Comic Talk, Tips and Tricks

Body from the Side
SarahN at 2:01PM, Jan. 4, 2006
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Drawing a body from the side….I just have a lot of trouble with it, particularly with males…drawing the arm and shoulder is the hardest part (as in the arm is facing directly torwards the “camera”).

Obviously I need to work on anatomy…..but is there any tips on this anyone can give?
last edited on July 14, 2011 3:22PM
Enef at 2:29PM, Jan. 4, 2006
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Take a picture, its the best way to get exactly what your going for
last edited on July 14, 2011 12:22PM
ozoneocean at 2:29PM, Jan. 4, 2006
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My best advice is not to do it. Side views of men are usually pretty dull. :D
And that not just because I prefer side views of women… There's just not much going on in a male side view.

But if you really must do it and can't get it right, try tracing over a photo to get a really good idea of what the outline of the shape looks like. That can really help when you're stuck.
Just open a side view pic up in Photoshop, slip a layer of partially transparent white over the top, make a new layer and use it for your tracing with your tablet! That should help you get the right idea, especially if you've got a few differnt pics to try with.
And of course, there's always magazine photos and good old fashioned tracing paper if you don't like using a tablet for that sort of thing.
 
last edited on July 14, 2011 2:23PM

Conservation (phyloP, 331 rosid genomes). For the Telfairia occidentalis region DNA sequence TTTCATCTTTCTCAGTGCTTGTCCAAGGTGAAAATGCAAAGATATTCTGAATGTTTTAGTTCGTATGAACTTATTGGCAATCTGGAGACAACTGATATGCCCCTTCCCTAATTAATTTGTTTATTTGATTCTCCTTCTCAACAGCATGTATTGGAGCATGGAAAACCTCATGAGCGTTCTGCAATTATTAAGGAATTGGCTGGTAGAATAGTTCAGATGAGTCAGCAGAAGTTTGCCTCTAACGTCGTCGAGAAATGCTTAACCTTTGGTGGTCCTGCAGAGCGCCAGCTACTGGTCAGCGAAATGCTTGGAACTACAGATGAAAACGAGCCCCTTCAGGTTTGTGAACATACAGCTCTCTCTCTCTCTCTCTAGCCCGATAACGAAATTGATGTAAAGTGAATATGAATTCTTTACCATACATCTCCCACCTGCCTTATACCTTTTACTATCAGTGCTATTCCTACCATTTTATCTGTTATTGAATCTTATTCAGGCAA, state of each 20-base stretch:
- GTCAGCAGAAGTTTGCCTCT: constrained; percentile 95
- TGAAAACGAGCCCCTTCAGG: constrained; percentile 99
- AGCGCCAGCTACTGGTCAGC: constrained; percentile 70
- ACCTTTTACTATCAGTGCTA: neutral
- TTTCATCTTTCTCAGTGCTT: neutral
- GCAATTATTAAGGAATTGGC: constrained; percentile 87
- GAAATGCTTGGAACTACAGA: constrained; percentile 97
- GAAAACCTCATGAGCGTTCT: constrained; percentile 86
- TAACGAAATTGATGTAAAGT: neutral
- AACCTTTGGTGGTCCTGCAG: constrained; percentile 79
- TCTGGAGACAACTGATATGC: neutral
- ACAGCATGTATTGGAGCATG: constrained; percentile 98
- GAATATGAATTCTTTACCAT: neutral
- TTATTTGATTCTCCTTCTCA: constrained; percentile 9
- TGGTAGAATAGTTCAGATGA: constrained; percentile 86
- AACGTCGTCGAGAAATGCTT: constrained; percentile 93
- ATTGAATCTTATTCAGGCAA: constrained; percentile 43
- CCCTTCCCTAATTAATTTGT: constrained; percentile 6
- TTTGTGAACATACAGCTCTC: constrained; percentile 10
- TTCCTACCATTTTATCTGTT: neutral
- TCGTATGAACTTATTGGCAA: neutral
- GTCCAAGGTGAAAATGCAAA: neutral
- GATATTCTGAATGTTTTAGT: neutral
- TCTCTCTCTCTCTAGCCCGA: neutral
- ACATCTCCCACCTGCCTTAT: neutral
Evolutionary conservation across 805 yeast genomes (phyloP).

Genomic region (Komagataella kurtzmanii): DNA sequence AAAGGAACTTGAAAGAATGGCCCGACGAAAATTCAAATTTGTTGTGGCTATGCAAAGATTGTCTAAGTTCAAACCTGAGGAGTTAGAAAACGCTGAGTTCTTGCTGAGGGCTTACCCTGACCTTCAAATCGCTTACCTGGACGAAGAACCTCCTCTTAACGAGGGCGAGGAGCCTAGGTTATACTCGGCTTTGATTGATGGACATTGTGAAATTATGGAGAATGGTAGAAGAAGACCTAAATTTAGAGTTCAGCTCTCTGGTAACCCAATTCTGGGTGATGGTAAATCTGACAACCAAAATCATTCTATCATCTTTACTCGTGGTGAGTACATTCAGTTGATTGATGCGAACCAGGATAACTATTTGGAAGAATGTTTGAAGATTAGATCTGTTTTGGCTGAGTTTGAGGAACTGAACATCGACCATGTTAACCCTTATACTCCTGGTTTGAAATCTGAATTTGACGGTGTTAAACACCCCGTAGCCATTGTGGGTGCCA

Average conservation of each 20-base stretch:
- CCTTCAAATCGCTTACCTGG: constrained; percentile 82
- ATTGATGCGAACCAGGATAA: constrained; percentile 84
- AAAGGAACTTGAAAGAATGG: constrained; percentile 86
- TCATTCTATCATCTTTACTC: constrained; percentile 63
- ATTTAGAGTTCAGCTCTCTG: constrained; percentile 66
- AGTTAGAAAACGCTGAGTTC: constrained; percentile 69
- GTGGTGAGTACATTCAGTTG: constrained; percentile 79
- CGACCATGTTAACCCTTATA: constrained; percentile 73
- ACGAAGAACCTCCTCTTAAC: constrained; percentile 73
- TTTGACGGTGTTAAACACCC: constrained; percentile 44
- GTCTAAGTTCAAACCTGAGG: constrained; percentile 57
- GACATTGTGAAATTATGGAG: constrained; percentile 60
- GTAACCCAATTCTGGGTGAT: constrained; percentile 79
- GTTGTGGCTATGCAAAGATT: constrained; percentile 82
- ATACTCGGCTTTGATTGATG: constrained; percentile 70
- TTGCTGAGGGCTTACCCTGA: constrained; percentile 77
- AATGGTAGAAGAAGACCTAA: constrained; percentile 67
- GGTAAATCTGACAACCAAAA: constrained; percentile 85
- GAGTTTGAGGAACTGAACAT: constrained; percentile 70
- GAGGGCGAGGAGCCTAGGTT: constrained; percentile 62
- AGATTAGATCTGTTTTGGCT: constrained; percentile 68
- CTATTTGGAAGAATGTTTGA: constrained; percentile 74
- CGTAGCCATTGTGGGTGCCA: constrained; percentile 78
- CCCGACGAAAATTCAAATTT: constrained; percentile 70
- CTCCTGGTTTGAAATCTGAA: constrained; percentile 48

McEwin at 5:54AM, Jan. 5, 2006
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Do you have a good high articulated wooden model?

Very usefull with this kinda' stuff.
last edited on July 14, 2011 1:56PM
Aurora Moon at 5:55PM, Jan. 5, 2006
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I feel your pain. I have the same problem, and not just with males.. :-\

all I can say it's always good to have books that has a lot of pictures with people in that side pose, doing all sorts of actives.

me.. I usually just clip out people from magazine pictures, make a whole folder full of poses that I like.
having random pictures from the net also helps me a lot. Its great for references.

And most of all… I have How to the how to draw manga series. it's also very helpful when it comes to side profiles of men and stuff.
I suggest “How to draw Manga: Male characters”.

It has all those helpful pictures and tips on males of all ages, and even have full-body drawings from all angles, even side profiles and from under the characters. and overhead shots.
I'm on hitatus while I redo one of my webcomics. Be sure to check it out when I'n done! :)
last edited on July 14, 2011 11:09AM
Fyrsiel at 1:40AM, Jan. 22, 2006
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Dx ?!?!?! Side views boring???? Nuuuu, those are half the fun….

I'm probably way too late to post this now, but… x__X;

Hm… er… It's better for me to show, rather than tell….



Skeletons will help you if you study how they are made. The spin curves in a funky “S” shape. The collar bone will help you to trace where the shoulder will need to be. Perhaps, before you draw the arm, just draw the body first as I've sort of outlined above and then place the shoulder, working the arm down from there. Circles will help you a lot with arms. @_@; The most important guidlines to follow in a side view is the backbone, the breastbone and the collar bone.

The rest can flow together as long as you trace along these guidelines… My anatomy is not perfect, by the by. That picture is a quick sketch (the breastbone in the non-skeleton should probably be longer…) Dx And yes, I did not draw the shoulder bones correctly, but that's the very basic idea….
last edited on July 14, 2011 12:32PM
mykill at 7:35PM, Jan. 22, 2006